The battle for compensation: We have won an important round

The payments will be made directly to producers based on their quota, as was the case with the initial payment. However, the payout will take place over 3 years rather than 7, i.e., $468 million (M) in 2020-2021, $469 M in 2021-2022 and $468 M in 2022-2023. This will make it easier to plan farm investments. The payments will be made before the end of each fiscal year, namely March 31. The mechanisms are already in place and the Canadian Dairy Commission (CDC) will again administer the program. This will simplify the process.

The compensation payments will help to cover a portion of the losses resulting from these Agreements. The government has kept its word and has given us the confidence to again invest and innovate on our farms. In this period of crisis, the entire economy of our regions will benefit since the compensation payments will be spent and reinvested locally. They are in addition to the $500 million that milk producers are investing to modernize their operations. It is also important to remember that our farms contribute $6.2 billion to our Gross Domestic Product and generate $1.3 billion in taxes.

So far, an announcement has not been made concerning the losses related to the Canada-United-States-Mexico Agreement (CUSMA), even though the Agreement went into force last summer and the negative effects are already being felt on our market share. At the time of the government’s last announcement, Agriculture Minister Marie-Claude Bibeau repeated the government’s commitment to also compensate producers for market losses resulting from CUSMA and to rapidly consult our sector in this regard. This is an encouraging first step. We offer the Minister our collaboration in rapidly launching a process to define the specifics of the compensation for CUSMA.

We continue to ask the government to respect its commitment to make no further concessions involving the dairy industry in future negotiations and that all federal political parties make the same commitment. Canada has shown that this is possible: In late November it concluded a transitional agreement with the United Kingdom without sacrificing any additional market share. Beginning in 2021, the United Kingdom no longer has access to tariff rate quotas on cheese provided for in CETA and must use those provided for under the World Trade Organisation (WTO) to access the Canadian dairy market.

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Concessions coupled with compensation promises are not a suitable model to follow in trade negotiations. The government has committed to make no further concessions involving dairy products in future trade agreements; this must be the rationale in the future.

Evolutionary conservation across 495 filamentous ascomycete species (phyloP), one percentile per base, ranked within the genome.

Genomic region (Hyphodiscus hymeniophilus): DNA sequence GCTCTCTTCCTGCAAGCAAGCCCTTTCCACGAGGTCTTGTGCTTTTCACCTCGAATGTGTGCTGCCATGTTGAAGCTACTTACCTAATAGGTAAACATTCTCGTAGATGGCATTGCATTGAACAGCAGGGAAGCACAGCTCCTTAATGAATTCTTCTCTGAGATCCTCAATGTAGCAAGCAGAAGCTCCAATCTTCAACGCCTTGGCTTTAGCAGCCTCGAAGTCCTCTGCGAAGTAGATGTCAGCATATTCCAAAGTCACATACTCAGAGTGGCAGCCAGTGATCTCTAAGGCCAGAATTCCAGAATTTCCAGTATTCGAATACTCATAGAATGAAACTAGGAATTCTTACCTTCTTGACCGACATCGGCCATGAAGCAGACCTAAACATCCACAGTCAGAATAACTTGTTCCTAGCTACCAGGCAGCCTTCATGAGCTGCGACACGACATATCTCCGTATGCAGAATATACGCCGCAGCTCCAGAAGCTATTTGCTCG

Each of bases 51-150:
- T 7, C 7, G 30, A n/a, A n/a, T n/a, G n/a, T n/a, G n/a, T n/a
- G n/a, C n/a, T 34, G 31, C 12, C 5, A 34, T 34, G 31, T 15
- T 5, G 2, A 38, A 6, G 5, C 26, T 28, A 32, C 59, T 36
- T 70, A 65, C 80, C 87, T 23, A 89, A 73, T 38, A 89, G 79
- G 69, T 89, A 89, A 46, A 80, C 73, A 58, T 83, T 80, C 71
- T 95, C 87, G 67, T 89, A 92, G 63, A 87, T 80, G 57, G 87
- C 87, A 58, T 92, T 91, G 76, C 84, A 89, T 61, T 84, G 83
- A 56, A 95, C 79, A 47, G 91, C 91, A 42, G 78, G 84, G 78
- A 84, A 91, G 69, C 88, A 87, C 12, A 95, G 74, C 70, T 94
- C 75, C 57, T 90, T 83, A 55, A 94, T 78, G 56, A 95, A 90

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I testified before the House of Commons Standing Committee on International Trade to express our support for the transitional agreement and to ask that all the provisions of this agreement be transferred in their entirety to an eventual long-term agreement. No additional access must be granted to the Canadian dairy market, whether of cheese or any other dairy product!

Each time that the Canadian government allows access to our dairy markets, a larger number of Canadian dairy products are replaced on our store shelves by foreign products. These decisions imperil our farms and, consequently, the farm families who earn their living from the dairy sector as well as our rural communities. We must put an end to this erosion if the Canadian dairy industry is to maintain its strength and vitality. We have given enough.

Concessions coupled with compensation promises are not a suitable model to follow in trade negotiations. The government has committed to make no further concessions involving dairy products in future trade agreements; this must be the rationale in the future.

To conclude, after several months of healing wounds from the trade agreements and reacting to the crisis, it is now time to build our future. Encouraged by loyal consumers, we must promote supply management, a system that ensures local production and food security for everyone. Supported by highly efficient elected leaders and dynamic employees, I am optimistic for the coming months: we will develop our Quebec dairy industry. I am reaching out to all levels of government and asking them to be imaginative and to work with us to define a long-term vision for our industry.

 

SignatureDanielGobeil

 

 

 

Daniel Gobeil, Chairman

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